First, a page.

Man gets 10 years for pair of attacks downtown in 2018

A Victoria man will serve a total of 10 years in prison after committing two almost identical assaults in downtown Victoria in March 2018.

Latto Simian Sesay, 35, has been sentenced Tuesday to 3 1Ú2 years in prison after pleading guilty to the aggravated assault of Jeremiah Anderson on March 18, 2018. Sesay is already serving a 61Ú2-year prison sentence for the aggravated assault two weeks later of University of Victoria student Brian Rowley, who sustained a traumatic brain injury.

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In her reasons for sentence, Victoria provincial court Judge Carmen Rogers noted that the two assaults were strikingly similar. Both were single, unprovoked punches to the face that knocked the victim to the ground. Both were outside bars, and in both cases, Sesay fled the scene while his victim was unconscious.

On the night of March 18, Anderson was outside a downtown nightclub with his girlfriend and two friends. They were talking in a circle when Sesay’s girlfriend interrupted their conversation. Anderson asked her to back off.

Sesay, who was nearby, said: “Don’t talk to my [expletive] girlfriend that way” and punched the unsuspecting Anderson in the face. Unable to defend himself, Anderson was knocked to the ground with his hands by his side, striking his head on the concrete and losing consciousness. Sesay and his girlfriend left the area.

At the time, Sesay was six-foot, two-inches tall and 200 pounds. Anderson was five-foot, six-inches tall and 135 pounds, said Rogers.

Anderson suffered a fractured skull, jaw and orbital bone. He spent three days in hospital, lost five weeks of work, had to eat with a straw for eight weeks and continues to be affected by his brain injury, said Rogers.

He is regularly fatigued and has numbness due to nerve damage in his face.

“He has lost his ability to enjoy music, which was previously both a source of employment and pleasure, because ‘small sounds feel like an earthquake’ in his head. Anderson suffers from anxiety and depression and feels he is unable to live his life to the fullest as a result of his injuries,” said Rogers.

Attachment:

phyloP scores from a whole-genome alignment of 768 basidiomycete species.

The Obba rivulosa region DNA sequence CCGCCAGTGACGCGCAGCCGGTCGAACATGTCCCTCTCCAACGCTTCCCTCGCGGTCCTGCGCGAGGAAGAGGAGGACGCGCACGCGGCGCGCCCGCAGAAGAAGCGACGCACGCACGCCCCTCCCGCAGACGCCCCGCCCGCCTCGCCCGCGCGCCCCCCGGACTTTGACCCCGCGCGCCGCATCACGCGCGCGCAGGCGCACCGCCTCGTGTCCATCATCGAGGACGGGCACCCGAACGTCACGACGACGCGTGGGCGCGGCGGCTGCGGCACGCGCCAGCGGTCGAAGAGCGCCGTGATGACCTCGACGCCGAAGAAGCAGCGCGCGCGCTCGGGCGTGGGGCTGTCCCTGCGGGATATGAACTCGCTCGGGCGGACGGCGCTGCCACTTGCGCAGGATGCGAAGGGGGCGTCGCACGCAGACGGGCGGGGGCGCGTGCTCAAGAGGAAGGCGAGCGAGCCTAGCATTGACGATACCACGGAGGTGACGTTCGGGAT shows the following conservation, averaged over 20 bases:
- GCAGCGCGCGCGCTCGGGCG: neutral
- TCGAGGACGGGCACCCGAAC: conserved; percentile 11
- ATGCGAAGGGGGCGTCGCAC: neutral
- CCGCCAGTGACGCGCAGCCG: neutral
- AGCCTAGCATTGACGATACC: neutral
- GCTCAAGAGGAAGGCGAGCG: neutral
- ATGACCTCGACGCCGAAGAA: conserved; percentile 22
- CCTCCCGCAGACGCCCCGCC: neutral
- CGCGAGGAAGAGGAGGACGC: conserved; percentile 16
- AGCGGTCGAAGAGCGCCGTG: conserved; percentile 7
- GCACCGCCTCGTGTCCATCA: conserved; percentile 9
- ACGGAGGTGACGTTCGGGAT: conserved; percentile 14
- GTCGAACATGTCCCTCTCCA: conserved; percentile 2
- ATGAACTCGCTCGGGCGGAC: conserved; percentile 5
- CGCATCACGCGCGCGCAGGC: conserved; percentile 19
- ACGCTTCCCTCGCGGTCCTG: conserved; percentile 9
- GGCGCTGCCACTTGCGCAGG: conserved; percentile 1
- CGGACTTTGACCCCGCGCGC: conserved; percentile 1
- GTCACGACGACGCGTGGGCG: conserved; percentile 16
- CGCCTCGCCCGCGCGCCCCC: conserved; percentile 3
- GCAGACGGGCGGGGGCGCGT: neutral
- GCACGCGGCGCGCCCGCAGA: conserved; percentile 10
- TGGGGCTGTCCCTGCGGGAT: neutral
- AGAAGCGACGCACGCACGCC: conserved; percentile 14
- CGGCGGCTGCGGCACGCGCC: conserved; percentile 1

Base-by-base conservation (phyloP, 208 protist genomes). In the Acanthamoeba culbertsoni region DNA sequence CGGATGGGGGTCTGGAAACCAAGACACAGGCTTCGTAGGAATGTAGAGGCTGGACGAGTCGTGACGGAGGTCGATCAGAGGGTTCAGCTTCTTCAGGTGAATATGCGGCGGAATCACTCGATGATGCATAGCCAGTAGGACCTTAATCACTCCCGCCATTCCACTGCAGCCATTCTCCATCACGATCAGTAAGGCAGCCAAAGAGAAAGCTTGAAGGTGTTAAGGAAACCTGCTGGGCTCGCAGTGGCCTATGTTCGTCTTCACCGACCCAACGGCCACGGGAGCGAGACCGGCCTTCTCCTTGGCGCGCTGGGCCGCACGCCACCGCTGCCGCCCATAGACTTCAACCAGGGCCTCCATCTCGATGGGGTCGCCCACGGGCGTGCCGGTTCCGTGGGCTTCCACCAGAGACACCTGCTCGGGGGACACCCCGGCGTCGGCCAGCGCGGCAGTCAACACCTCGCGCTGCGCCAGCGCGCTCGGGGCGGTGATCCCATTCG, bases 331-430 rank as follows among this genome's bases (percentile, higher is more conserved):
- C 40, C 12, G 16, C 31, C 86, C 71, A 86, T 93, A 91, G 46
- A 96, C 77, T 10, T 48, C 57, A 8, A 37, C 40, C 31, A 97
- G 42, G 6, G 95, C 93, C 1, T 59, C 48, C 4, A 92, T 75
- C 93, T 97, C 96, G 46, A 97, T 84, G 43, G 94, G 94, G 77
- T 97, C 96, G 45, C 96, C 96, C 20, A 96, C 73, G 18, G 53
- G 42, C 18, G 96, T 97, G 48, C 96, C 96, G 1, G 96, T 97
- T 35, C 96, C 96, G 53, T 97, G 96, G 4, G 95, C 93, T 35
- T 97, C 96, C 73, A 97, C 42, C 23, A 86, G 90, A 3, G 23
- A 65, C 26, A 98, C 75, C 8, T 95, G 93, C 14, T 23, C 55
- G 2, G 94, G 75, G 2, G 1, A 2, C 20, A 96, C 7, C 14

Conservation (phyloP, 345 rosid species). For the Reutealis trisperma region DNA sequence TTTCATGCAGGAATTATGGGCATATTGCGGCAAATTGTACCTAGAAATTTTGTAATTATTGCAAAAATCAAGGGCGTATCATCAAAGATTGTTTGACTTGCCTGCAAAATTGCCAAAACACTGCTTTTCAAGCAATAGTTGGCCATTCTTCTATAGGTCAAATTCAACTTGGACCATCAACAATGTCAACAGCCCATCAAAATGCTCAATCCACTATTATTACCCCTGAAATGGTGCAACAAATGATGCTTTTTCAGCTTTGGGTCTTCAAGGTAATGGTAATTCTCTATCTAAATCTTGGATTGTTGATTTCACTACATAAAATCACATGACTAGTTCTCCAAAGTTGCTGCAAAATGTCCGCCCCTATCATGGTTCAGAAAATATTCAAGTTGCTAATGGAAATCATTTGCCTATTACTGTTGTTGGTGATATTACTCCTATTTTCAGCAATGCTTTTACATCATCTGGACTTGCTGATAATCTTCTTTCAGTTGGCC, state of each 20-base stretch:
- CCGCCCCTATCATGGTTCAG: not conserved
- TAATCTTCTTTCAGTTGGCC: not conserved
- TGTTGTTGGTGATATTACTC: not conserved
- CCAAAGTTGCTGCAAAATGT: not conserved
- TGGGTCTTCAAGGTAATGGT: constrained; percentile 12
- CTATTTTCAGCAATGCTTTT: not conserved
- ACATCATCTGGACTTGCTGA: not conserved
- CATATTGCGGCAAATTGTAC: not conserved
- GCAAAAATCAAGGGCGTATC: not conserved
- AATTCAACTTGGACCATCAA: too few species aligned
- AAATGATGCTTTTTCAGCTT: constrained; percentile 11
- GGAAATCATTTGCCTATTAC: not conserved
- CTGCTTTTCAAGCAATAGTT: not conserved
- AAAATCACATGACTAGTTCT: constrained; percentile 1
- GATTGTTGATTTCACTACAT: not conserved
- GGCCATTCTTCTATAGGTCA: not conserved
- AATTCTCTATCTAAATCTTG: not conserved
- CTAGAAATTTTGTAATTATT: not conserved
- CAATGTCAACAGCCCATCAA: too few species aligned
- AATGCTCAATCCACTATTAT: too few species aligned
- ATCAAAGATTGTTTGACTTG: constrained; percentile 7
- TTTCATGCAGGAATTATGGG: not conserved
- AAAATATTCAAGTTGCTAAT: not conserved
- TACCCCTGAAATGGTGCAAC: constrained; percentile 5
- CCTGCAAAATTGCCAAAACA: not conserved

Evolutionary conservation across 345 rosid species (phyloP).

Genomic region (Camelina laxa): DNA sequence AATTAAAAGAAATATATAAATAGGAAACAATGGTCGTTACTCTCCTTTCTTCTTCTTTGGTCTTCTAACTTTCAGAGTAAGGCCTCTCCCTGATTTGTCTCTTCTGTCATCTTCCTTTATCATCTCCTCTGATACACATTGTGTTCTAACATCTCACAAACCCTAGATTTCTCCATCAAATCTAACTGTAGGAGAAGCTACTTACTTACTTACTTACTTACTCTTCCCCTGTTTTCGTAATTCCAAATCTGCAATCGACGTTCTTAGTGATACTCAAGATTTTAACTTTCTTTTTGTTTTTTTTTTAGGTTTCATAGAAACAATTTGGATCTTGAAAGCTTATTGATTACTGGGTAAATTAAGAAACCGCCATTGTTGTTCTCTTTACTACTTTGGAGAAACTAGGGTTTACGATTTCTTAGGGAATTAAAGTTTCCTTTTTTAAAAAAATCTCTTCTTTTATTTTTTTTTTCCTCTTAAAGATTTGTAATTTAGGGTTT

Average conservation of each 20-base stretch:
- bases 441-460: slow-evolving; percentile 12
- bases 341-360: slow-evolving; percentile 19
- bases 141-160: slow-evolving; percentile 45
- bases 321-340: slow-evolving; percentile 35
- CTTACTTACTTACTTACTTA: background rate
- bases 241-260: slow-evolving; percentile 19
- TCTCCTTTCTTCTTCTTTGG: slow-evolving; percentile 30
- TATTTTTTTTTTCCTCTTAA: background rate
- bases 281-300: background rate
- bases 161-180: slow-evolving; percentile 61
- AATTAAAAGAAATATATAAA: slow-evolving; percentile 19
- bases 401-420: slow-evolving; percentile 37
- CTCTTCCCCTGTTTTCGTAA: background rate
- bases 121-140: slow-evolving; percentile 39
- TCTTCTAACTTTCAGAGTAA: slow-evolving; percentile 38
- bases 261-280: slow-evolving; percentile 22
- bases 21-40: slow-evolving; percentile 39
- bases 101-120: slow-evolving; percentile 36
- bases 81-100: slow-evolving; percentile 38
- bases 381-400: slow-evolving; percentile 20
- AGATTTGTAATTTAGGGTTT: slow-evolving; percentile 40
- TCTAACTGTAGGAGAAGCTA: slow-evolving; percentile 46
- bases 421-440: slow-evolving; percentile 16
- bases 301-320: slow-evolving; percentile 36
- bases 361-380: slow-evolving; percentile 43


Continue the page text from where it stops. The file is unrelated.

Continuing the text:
The attack on Rowley took place on March 31. Sesay became enraged after stepping into a back-alley puddle of urine and decided to punish Rowley, who was walking out of an alcove behind the Strathcona Hotel after he had urinated behind a dumpster. Sesay stopped Rowley and punched him in the face.

Unaware the blow was coming, Rowley fell backwards and hit his head. At the time, he was working full-time researching technologies to improve the lives of children and adults with autism, as he worked on a master’s degree in community development.

Sesay had a very difficult upbringing and has an almost unbroken record of involvement with the criminal justice system, Rogers noted. In fact, the Court of Appeal described his criminal record as “horrendous” when it upheld the sentence in the aggravated assault of Rowley. He has convictions for violence, property offences, sexual offences and breaches of court orders.

However, Rogers found that Sesay has been addressing his drug and alcohol abuse and has completed a conflict-resolution program at Matsqui Institution.

Crown prosecutor Jess Patterson sought a four-year sentence for the crime. Defence lawyer Neil Brooks asked the court to impose a concurrent sentence of two years less a day.

Sesay’s moral culpability for the crime is high, said Rogers. “This was an attack committed without warning or provocation on a smaller victim who was given no opportunity to defend himself,” she said.

Despite the devastating and lifelong impact of Anderson’s injuries, Sesay’s guilty plea, remorse and acceptance of responsibility are mitigating factors, said Rogers. Also mitigating is Sesay’s upbringing and his “considerable rehabilitative efforts.”

Rogers concluded that a four-year jail sentence was appropriate but reduced it by six months, citing the totality principle, which states that “where consecutive sentences are imposed, the combined sentence should not be unduly long or harsh.”

Rogers ordered Sesay to give a sample of his DNA to the authorities. He is banned for life from possessing any firearm, crossbow, restricted weapon, ammunition or explosive substance.

ldickson@timescolonist.com

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